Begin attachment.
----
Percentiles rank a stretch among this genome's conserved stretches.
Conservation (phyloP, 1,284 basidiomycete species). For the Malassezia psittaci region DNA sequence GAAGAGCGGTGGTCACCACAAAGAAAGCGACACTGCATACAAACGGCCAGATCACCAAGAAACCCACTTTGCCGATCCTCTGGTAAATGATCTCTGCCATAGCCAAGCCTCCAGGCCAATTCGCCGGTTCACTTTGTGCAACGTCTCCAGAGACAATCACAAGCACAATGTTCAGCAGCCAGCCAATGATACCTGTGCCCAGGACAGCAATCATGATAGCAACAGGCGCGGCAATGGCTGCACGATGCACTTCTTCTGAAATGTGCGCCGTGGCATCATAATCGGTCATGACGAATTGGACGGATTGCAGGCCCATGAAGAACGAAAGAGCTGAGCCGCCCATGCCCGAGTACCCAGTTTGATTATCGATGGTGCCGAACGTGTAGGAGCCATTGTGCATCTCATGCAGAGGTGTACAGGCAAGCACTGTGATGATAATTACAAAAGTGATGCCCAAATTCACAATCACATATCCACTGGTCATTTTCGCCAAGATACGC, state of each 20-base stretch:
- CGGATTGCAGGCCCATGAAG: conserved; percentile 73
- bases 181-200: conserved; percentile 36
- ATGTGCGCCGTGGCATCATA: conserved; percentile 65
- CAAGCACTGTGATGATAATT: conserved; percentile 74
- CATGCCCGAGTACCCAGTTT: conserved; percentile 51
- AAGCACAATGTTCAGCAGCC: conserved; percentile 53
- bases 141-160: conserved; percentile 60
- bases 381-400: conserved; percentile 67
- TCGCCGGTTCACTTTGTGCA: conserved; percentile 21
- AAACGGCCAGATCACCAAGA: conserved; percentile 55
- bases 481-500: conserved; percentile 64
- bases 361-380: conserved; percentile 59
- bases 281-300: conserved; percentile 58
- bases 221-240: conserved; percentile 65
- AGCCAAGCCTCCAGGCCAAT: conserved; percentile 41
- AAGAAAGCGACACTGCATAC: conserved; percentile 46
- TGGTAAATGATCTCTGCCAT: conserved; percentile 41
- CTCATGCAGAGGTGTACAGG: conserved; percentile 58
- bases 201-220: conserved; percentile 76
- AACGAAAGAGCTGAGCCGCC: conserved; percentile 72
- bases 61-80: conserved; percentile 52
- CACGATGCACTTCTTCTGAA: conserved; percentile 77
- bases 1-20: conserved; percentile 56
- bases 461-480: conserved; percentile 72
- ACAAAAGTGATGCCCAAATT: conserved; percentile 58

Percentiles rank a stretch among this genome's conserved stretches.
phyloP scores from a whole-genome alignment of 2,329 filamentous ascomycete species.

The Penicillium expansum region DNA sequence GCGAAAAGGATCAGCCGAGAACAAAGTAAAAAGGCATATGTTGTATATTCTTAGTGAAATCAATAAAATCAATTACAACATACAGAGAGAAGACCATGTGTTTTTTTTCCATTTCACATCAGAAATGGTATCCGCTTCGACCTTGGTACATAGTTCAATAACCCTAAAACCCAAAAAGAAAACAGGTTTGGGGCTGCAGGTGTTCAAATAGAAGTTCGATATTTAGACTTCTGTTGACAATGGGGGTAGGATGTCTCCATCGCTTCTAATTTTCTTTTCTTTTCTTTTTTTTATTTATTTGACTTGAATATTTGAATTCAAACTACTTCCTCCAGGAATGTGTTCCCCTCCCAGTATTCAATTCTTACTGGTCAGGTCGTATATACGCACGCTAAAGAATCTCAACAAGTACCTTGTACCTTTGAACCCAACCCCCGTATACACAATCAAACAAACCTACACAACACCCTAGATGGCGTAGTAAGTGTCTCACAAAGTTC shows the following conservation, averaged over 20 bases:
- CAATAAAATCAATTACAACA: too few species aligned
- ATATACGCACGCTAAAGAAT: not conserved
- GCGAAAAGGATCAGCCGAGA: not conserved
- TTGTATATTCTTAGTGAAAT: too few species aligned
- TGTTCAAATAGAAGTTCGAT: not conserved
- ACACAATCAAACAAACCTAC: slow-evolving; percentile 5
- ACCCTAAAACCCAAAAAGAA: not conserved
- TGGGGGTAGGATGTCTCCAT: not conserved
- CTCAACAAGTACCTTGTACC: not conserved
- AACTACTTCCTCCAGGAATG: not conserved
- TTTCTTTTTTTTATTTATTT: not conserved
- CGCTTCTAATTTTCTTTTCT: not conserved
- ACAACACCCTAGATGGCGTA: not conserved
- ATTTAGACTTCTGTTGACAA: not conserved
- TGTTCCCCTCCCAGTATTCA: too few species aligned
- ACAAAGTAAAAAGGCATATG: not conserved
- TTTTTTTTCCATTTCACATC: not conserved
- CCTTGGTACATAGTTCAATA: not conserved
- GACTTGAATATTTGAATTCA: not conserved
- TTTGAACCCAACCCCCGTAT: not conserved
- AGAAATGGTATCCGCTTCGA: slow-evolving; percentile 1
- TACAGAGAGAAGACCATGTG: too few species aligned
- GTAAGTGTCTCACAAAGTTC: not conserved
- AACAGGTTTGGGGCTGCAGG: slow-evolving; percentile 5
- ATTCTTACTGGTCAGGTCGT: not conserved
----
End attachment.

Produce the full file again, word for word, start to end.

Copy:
Percentiles rank a stretch among this genome's conserved stretches.
Conservation (phyloP, 1,284 basidiomycete species). For the Malassezia psittaci region DNA sequence GAAGAGCGGTGGTCACCACAAAGAAAGCGACACTGCATACAAACGGCCAGATCACCAAGAAACCCACTTTGCCGATCCTCTGGTAAATGATCTCTGCCATAGCCAAGCCTCCAGGCCAATTCGCCGGTTCACTTTGTGCAACGTCTCCAGAGACAATCACAAGCACAATGTTCAGCAGCCAGCCAATGATACCTGTGCCCAGGACAGCAATCATGATAGCAACAGGCGCGGCAATGGCTGCACGATGCACTTCTTCTGAAATGTGCGCCGTGGCATCATAATCGGTCATGACGAATTGGACGGATTGCAGGCCCATGAAGAACGAAAGAGCTGAGCCGCCCATGCCCGAGTACCCAGTTTGATTATCGATGGTGCCGAACGTGTAGGAGCCATTGTGCATCTCATGCAGAGGTGTACAGGCAAGCACTGTGATGATAATTACAAAAGTGATGCCCAAATTCACAATCACATATCCACTGGTCATTTTCGCCAAGATACGC, state of each 20-base stretch:
- CGGATTGCAGGCCCATGAAG: conserved; percentile 73
- bases 181-200: conserved; percentile 36
- ATGTGCGCCGTGGCATCATA: conserved; percentile 65
- CAAGCACTGTGATGATAATT: conserved; percentile 74
- CATGCCCGAGTACCCAGTTT: conserved; percentile 51
- AAGCACAATGTTCAGCAGCC: conserved; percentile 53
- bases 141-160: conserved; percentile 60
- bases 381-400: conserved; percentile 67
- TCGCCGGTTCACTTTGTGCA: conserved; percentile 21
- AAACGGCCAGATCACCAAGA: conserved; percentile 55
- bases 481-500: conserved; percentile 64
- bases 361-380: conserved; percentile 59
- bases 281-300: conserved; percentile 58
- bases 221-240: conserved; percentile 65
- AGCCAAGCCTCCAGGCCAAT: conserved; percentile 41
- AAGAAAGCGACACTGCATAC: conserved; percentile 46
- TGGTAAATGATCTCTGCCAT: conserved; percentile 41
- CTCATGCAGAGGTGTACAGG: conserved; percentile 58
- bases 201-220: conserved; percentile 76
- AACGAAAGAGCTGAGCCGCC: conserved; percentile 72
- bases 61-80: conserved; percentile 52
- CACGATGCACTTCTTCTGAA: conserved; percentile 77
- bases 1-20: conserved; percentile 56
- bases 461-480: conserved; percentile 72
- ACAAAAGTGATGCCCAAATT: conserved; percentile 58

Percentiles rank a stretch among this genome's conserved stretches.
phyloP scores from a whole-genome alignment of 2,329 filamentous ascomycete species.

The Penicillium expansum region DNA sequence GCGAAAAGGATCAGCCGAGAACAAAGTAAAAAGGCATATGTTGTATATTCTTAGTGAAATCAATAAAATCAATTACAACATACAGAGAGAAGACCATGTGTTTTTTTTCCATTTCACATCAGAAATGGTATCCGCTTCGACCTTGGTACATAGTTCAATAACCCTAAAACCCAAAAAGAAAACAGGTTTGGGGCTGCAGGTGTTCAAATAGAAGTTCGATATTTAGACTTCTGTTGACAATGGGGGTAGGATGTCTCCATCGCTTCTAATTTTCTTTTCTTTTCTTTTTTTTATTTATTTGACTTGAATATTTGAATTCAAACTACTTCCTCCAGGAATGTGTTCCCCTCCCAGTATTCAATTCTTACTGGTCAGGTCGTATATACGCACGCTAAAGAATCTCAACAAGTACCTTGTACCTTTGAACCCAACCCCCGTATACACAATCAAACAAACCTACACAACACCCTAGATGGCGTAGTAAGTGTCTCACAAAGTTC shows the following conservation, averaged over 20 bases:
- CAATAAAATCAATTACAACA: too few species aligned
- ATATACGCACGCTAAAGAAT: not conserved
- GCGAAAAGGATCAGCCGAGA: not conserved
- TTGTATATTCTTAGTGAAAT: too few species aligned
- TGTTCAAATAGAAGTTCGAT: not conserved
- ACACAATCAAACAAACCTAC: slow-evolving; percentile 5
- ACCCTAAAACCCAAAAAGAA: not conserved
- TGGGGGTAGGATGTCTCCAT: not conserved
- CTCAACAAGTACCTTGTACC: not conserved
- AACTACTTCCTCCAGGAATG: not conserved
- TTTCTTTTTTTTATTTATTT: not conserved
- CGCTTCTAATTTTCTTTTCT: not conserved
- ACAACACCCTAGATGGCGTA: not conserved
- ATTTAGACTTCTGTTGACAA: not conserved
- TGTTCCCCTCCCAGTATTCA: too few species aligned
- ACAAAGTAAAAAGGCATATG: not conserved
- TTTTTTTTCCATTTCACATC: not conserved
- CCTTGGTACATAGTTCAATA: not conserved
- GACTTGAATATTTGAATTCA: not conserved
- TTTGAACCCAACCCCCGTAT: not conserved
- AGAAATGGTATCCGCTTCGA: slow-evolving; percentile 1
- TACAGAGAGAAGACCATGTG: too few species aligned
- GTAAGTGTCTCACAAAGTTC: not conserved
- AACAGGTTTGGGGCTGCAGG: slow-evolving; percentile 5
- ATTCTTACTGGTCAGGTCGT: not conserved